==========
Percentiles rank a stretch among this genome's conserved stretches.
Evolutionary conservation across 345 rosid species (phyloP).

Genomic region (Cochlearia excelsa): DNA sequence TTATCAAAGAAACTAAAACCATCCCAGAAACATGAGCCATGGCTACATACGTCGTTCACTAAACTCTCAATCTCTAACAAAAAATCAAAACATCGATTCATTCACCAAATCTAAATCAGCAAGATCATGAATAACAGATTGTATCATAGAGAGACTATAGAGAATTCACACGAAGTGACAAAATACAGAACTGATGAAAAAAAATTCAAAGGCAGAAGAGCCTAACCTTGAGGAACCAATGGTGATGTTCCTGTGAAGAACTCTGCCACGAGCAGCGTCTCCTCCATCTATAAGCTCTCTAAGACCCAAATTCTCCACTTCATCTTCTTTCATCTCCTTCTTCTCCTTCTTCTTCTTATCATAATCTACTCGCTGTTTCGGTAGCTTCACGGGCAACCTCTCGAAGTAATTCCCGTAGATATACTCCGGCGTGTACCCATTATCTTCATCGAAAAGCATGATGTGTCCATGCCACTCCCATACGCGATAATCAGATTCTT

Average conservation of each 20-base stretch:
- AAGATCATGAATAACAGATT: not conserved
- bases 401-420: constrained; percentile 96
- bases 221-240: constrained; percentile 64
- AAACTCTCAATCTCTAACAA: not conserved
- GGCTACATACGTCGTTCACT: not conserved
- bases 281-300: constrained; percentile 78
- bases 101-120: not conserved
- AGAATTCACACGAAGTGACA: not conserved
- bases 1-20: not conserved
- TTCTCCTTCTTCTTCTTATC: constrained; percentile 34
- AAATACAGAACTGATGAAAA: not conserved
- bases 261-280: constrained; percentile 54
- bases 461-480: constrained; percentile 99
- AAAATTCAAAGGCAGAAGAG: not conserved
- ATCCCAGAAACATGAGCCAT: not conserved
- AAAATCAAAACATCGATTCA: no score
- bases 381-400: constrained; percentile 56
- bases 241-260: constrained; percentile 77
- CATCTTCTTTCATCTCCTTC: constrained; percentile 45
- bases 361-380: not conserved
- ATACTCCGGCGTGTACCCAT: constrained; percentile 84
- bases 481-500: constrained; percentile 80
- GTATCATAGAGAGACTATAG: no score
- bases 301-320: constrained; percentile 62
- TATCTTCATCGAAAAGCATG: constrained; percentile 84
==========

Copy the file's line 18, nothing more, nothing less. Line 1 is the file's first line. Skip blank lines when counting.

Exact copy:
- AAAATTCAAAGGCAGAAGAG: not conserved